Upon her marriage she accepted her husband’s Sunni Islamic religion and the royal name Noor Al-Hussein (“Light of Hussein”). The wedding was a traditional Muslim ceremony. Although initially regarded as a stranger to the country and its people, she soon gained power and influence by using her role as King Hussein’s consort and her education in urban planning for charitable work and improvement to the country’s economy.[10]

Noor assumed management of the royal household and three stepchildren, Princess Haya bint Al Hussein, Prince Ali bin Al Hussein and Abir Muhaisen (her husband’s children by Queen Alia).[9] Noor and Hussein had four children:

Behind the scenes, Noor’s involvement in politics was sometimes criticized by fundamentalists. In 1984, she supported her husband when he criticized the Americans for their one-sided commitment to Israel, while Americans criticized her for siding with the Jordanians.[9]

Areas of work[edit]

Domestic agenda[edit]

Noor founded the King Hussein Foundation (KHF) in 1979. It includes the Noor Al Hussein Foundation and 8 specialized development institutions: the Jubilee Institute, the Information and Research Center, the National Music Conservatory, the National Center for Culture and Arts and the Institute for Family Health, the Community Development Program, Tamweelcom the Jordan Micro Credit Company and the Islamic micro finance company, Ethmar. She is the Honorary Chairperson of JOrchestra. In addition, Noor launched a youth initiative, the International Arab Youth Congress, in 1980.[11]

International agenda[edit]

Noor is a board member of Refugees International and has been advocating for the protection of civilians in conflict and displaced persons around the world. She is outspoken for Iraqis displaced in Iraq, Jordan, Syria and other countries after the 2003 Iraq conflict, and for the millions of Syrians displaced since the onset of the 2011 Syrian civil war.

She is also a Commissioner of the International Commission on Missing Persons and an advisor to Trust Women -the Thomson Reuters Foundation annual conference aiming to put the rule of law behind women’s rights.

Noor has been an advisor to, and global advocate for, the International Campaign to Ban Landmines since 1998. She is also a founding leader of Global Zero, an international movement working for the worldwide elimination of nuclear weapons.


Queen Noor on the cover of Ms. magazine in 2003

Following a long battle with lymphatic cancer, King Hussein died on 7 February 1999. After his death, his first-born son, Abdullah, became king and Hamzah became Crown Prince. Unexpectedly, during 2004, Prince Hamzah was stripped of his status as heir presumptive.[12][13][14] On 2 July 2009, Abdullah named his eldest son as heir to the throne, thereby ending the previous five years’ speculation over his successor.[13]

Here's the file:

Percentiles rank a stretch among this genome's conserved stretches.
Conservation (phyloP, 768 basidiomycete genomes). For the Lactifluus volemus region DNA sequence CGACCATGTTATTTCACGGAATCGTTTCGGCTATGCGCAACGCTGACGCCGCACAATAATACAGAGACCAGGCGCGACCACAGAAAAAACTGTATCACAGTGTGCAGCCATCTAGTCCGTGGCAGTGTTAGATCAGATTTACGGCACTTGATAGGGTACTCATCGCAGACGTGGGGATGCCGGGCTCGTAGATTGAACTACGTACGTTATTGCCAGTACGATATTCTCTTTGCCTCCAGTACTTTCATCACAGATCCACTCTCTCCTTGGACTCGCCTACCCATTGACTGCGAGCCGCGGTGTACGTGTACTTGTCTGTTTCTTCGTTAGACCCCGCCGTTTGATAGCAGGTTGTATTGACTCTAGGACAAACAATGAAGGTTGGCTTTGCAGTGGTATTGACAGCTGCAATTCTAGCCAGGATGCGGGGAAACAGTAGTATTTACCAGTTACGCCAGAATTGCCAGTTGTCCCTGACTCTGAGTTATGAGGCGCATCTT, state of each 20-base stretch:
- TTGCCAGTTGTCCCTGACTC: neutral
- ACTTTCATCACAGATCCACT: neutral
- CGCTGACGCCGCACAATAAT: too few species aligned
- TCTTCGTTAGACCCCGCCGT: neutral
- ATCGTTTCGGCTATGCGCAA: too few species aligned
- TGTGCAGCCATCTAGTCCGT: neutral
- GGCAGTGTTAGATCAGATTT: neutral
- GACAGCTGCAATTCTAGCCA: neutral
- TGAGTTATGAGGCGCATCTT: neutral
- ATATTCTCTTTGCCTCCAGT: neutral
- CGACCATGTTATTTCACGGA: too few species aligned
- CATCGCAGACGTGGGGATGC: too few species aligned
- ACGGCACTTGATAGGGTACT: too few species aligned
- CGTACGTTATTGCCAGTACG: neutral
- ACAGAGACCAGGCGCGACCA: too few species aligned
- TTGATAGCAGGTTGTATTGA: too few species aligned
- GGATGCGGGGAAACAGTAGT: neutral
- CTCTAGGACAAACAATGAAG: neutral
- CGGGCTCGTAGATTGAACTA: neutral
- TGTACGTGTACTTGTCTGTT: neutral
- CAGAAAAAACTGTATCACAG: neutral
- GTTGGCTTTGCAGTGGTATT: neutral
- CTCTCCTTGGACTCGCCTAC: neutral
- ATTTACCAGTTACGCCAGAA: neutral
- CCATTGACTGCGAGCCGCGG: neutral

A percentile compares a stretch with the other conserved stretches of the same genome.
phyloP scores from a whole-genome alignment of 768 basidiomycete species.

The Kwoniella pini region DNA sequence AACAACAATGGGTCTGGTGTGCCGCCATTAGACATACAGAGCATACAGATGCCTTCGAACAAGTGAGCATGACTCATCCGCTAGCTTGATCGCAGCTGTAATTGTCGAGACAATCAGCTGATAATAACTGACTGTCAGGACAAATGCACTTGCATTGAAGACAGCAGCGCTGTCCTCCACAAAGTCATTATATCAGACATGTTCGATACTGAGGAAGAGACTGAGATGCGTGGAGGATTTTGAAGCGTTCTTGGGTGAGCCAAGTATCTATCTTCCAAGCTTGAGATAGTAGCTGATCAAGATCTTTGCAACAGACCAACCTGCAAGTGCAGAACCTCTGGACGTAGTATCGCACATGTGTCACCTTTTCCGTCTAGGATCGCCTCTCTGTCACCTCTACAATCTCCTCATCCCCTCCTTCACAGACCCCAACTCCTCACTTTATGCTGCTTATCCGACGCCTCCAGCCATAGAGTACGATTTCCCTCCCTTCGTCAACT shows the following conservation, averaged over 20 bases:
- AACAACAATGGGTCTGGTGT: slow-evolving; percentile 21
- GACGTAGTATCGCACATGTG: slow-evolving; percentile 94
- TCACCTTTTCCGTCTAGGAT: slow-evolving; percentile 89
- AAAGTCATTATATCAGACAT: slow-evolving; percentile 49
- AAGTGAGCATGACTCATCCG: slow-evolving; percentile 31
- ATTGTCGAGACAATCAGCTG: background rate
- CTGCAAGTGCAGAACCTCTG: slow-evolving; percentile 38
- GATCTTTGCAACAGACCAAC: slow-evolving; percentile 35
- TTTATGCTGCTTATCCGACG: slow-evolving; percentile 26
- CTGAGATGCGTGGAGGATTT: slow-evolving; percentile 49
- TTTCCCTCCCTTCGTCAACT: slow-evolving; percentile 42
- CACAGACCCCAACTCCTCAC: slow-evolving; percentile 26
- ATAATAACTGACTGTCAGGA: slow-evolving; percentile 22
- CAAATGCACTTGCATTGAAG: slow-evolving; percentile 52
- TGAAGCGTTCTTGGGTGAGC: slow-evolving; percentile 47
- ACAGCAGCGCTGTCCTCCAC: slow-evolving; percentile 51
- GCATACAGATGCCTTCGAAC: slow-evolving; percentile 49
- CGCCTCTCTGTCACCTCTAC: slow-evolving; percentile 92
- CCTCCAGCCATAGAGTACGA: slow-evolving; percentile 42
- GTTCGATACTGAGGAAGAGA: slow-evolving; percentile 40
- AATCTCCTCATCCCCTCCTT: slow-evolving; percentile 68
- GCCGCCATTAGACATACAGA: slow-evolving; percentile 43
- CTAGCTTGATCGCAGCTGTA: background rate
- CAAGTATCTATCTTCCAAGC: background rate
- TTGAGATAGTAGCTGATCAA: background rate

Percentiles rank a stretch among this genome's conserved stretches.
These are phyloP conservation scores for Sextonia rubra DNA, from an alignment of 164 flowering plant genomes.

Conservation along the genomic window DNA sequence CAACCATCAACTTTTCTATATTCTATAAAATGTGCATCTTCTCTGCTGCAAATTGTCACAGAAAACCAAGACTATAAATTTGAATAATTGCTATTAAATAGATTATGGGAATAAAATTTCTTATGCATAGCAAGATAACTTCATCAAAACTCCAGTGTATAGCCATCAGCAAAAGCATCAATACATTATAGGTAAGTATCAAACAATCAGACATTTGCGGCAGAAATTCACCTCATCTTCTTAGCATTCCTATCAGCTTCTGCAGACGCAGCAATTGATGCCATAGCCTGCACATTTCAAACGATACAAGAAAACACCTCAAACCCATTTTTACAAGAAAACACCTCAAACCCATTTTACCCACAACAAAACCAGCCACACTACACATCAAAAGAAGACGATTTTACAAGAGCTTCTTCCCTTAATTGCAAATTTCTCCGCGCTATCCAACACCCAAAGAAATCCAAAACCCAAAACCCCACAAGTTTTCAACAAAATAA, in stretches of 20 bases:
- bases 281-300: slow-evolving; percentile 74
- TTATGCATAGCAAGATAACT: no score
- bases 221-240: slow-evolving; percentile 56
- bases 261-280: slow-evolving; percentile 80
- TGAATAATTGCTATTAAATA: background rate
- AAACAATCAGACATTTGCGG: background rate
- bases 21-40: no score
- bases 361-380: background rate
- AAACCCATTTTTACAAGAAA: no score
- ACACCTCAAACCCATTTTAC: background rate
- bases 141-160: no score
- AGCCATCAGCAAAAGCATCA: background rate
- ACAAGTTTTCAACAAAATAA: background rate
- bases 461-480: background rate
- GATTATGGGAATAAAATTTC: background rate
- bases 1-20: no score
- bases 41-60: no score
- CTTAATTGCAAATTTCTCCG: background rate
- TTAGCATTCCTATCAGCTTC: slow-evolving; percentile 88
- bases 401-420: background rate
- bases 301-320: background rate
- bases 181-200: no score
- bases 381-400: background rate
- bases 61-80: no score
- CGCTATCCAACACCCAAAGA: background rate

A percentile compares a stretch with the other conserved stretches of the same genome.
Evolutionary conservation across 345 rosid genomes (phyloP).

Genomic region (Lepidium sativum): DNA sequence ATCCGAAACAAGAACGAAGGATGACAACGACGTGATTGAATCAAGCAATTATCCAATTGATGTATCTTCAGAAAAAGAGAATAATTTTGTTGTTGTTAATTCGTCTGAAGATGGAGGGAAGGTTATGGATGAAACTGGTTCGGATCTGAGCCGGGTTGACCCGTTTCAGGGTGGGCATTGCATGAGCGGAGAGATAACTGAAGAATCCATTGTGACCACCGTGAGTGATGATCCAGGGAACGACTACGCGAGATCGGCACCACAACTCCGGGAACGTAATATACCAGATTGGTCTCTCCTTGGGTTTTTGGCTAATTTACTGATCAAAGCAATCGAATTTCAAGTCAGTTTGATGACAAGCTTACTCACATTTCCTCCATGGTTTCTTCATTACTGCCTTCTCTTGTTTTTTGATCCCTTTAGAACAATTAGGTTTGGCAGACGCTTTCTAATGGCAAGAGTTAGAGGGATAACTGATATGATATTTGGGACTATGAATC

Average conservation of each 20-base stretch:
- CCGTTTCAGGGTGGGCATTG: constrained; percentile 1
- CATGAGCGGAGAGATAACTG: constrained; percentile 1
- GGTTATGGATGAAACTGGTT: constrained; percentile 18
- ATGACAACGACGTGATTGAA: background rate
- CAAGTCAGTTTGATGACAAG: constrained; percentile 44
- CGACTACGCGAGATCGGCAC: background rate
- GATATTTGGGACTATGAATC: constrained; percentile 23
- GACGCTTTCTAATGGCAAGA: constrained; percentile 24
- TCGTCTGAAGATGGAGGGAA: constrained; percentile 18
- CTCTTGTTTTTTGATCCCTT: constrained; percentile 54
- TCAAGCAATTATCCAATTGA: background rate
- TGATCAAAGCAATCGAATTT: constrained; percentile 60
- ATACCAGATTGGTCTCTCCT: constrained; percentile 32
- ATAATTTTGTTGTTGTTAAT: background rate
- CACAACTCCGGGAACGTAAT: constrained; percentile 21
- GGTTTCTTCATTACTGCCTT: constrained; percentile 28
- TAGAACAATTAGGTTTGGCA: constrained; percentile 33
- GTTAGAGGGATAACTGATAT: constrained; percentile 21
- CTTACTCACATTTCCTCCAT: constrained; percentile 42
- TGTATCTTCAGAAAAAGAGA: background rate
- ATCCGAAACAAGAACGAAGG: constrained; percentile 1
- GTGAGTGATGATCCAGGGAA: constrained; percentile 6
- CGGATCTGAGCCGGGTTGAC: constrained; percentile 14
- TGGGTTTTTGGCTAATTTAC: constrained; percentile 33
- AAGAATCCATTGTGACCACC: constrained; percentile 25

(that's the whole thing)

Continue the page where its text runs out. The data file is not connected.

Though Noor is the queen dowager, she is stepmother to King Abdullah II and thus cannot be classified as “queen mother”; accordingly, she is known as “HM Queen Noor of Jordan”, while King Abdullah’s wife Queen Rania is styled “HM The Queen of Jordan” per her status of consort. The present King’s mother is Princess Muna al-Hussein, a British woman formerly known as Antoinette Avril Gardiner.[citation needed]

Noor divides her time among Jordan, Washington, D.C., and the United Kingdom (in London and at her country residence, Buckhurst Park, near Winkfield in Berkshire). She continues to work on behalf of numerous international organizations.[15] She speaks Arabic, English and French. The queen also enjoys skiing, water skiing, tennis, sailing, horseback riding, reading, gardening and photography.[16]


National Honours[edit]

Foreign Honours[edit]

Books written by Queen Noor[edit]

See also[edit]

About 12,700 results (0.29 seconds)
Stay up to date on results for queen noor of jordan.

Create alert

Help Send feedback Privacy Terms
About 3,81,000 results (0.59 seconds)
Queen Noor of Jordan
Queen Noor of Jordan the American-born widow of King Hussein of Jordan. She was his fourth spouse and queen consort between their marriage in 1978 and his death in 1999. She is also known as Noor Al-Hussein. Wikipedia
Born: August 23, 1951 (age 65), Washington, D.C., United States
Spouse: Hussein of Jordan (m. 1978–1999)
Queen Noor of Jordan and Hussein of Jordan were married for 20 years (until 1999).
Hussein of Jordan
Prince Hamzah bin Hussein is Queen Noor of Jordan's son.
Prince Hamzah bin Huss…
Queen Rania of Jordan
Queen Rania of Jordan
Alia al-Hussein
Alia al‑Hussein
Prince Hashim bin Hussein is Queen Noor of Jordan's son.
Prince Hashim bin Hussein
Dahisar West, Mumbai, Maharashtra – From your search history – Use precise location
 – Learn more
Help Send feedback Privacy Terms











Author: bcp211


Leave a Reply

Fill in your details below or click an icon to log in:

WordPress.com Logo

You are commenting using your WordPress.com account. Log Out /  Change )

Google+ photo

You are commenting using your Google+ account. Log Out /  Change )

Twitter picture

You are commenting using your Twitter account. Log Out /  Change )

Facebook photo

You are commenting using your Facebook account. Log Out /  Change )


Connecting to %s